We have just completed four full days in Yellowstone National Park. Visiting this oldest and second largest (to Death Valley) outside Alaska is an experience that covers so many scenic and geological wonders and which presents something new on any repeat trip here, as Molly and I have found in our six or so visits.
The Park is a giant (almost 4000 square miles) caldera of an ancient volcano and contains some of the most interesting and diverse thermal areas in the world. It also contains a huge lake, a canyon (dubbed the Grand Canyon of Yellowstone) with magnificent waterfalls, mountains above 10,000 feet with road passes approaching 9000 feet, and huge areas of dense forest. It is also home to many large wild animals, including bear, wolf, moose, many species of deer and, most often seen, bison and elk. It is difficult to say which aspect is the most interesting but I suspect that seeing the wild beasts and the many and varied thermal areas are perhaps the top on the list for most visitors.
Unless one has actually visited Yellowstone (or one of three other similar places in the world) it is difficult to comprehend the landscapes that are present and the wide variety of features that are prevalent when boiling water emerges from the ground. The colors alone (pink, white, black, brown, orange and – of course – blue) are magnificent but when these are combined with every kind of eruption and ground terrain, the whole is almost unreal. Steam rises from dozens of sources across the landscape, boiling water forms clear pools of water with multi-colored runoff to the surrounding land, and the land itself seems to boil as molten areas of crust bubble with the heat and pressure from under the surface.
Add to this surreal landscape the natural beauty of trees, rivers, waterfalls and desert and you begin to describe Yellowstone.
We did see Old Faithful perform twice during our visit but, although the sight is impressive and a “must”, it is by no means the most interesting or unusual of the thermal features. Those thousands who capture this icon on camera and then get on the bus or in their cars to leave the area have certainly witnessed an awesome natural wonder but have only scratched the surface of this part of the Park.
At the north end of the park is the Mammoth Hot Springs area. This is a series of hot springs that have formed terraces of perhaps 200 feet in height and in virtually every pastel shade as well as browns, whites and black. We started this visit by driving to the top of the area and walking down a series of boardwalks to view several springs in various stages of activity. Later we started at the bottom of the hill and climbed boardwalks and wooden staircases almost to the top and saw even more spectacular formations. Perhaps the most interesting was a pure white terrace which looked like it had been precisely carved to form solid blocks of ice. The “ice” was travertine which in a much more dense form is the marble used in so many buildings throughout the world.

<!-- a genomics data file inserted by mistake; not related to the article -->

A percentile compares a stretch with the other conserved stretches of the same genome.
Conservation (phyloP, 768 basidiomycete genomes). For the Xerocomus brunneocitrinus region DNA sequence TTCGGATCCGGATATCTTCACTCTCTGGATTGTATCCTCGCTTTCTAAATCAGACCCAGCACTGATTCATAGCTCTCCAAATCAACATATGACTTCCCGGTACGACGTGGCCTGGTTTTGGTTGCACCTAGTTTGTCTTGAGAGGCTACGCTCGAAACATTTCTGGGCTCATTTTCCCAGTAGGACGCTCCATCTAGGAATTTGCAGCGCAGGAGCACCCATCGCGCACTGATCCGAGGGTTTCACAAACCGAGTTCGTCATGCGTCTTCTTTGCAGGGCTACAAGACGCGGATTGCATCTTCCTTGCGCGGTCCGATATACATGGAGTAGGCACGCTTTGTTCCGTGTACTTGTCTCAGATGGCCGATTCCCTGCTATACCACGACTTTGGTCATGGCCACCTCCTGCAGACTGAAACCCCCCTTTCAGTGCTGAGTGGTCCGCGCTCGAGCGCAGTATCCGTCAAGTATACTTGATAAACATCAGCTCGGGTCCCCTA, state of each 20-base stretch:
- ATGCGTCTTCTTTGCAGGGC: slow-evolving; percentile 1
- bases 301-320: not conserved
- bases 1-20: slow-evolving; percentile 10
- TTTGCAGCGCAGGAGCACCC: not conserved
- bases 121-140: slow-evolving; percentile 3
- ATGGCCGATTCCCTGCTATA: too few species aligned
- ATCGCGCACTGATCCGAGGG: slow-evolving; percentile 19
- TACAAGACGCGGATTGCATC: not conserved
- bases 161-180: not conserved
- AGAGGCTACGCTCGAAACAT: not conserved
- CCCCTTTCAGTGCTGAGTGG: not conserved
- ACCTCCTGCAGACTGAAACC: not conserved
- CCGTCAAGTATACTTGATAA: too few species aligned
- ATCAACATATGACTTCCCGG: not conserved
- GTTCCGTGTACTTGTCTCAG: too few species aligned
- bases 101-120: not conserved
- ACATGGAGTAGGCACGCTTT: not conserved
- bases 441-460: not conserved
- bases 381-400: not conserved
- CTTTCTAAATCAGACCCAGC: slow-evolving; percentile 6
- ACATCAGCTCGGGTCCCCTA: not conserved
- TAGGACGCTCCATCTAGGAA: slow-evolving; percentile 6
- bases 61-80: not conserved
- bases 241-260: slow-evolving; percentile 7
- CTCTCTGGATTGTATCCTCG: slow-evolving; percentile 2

Yellowstone’s Thermal Areas
As we said, Yellowstone is far more than a thermal area and on two of our days here we touched on other features of the Park.
On our final day in the park we started by driving the south rim of the Grand Canyon of Yellowstone. We had been on the north rim two days ago and got some great views of the canyon walls, the river and the two major waterfalls, but today’s views were, if anything, even better. We also drove alongside the Yellowstone River as far as the northern end of Yellowstone Lake (140 square miles at an elevation of 7700 feet.
Along the way we saw a huge herd of bison: they were off in the distance across the river but this was the first time we had seen such a large grouping together. There were probably 50 or so. We also spotted a bald eagle (very briefly) and several elk so we felt we had done quite well during our four day stay in this wonderful park.
Tomorrow (Thursday) we leave Wyoming and Yellowstone Park and head further west to Idaho and then to Oregon. We hope to report on that part of the journey within the next week.
Bob and Molly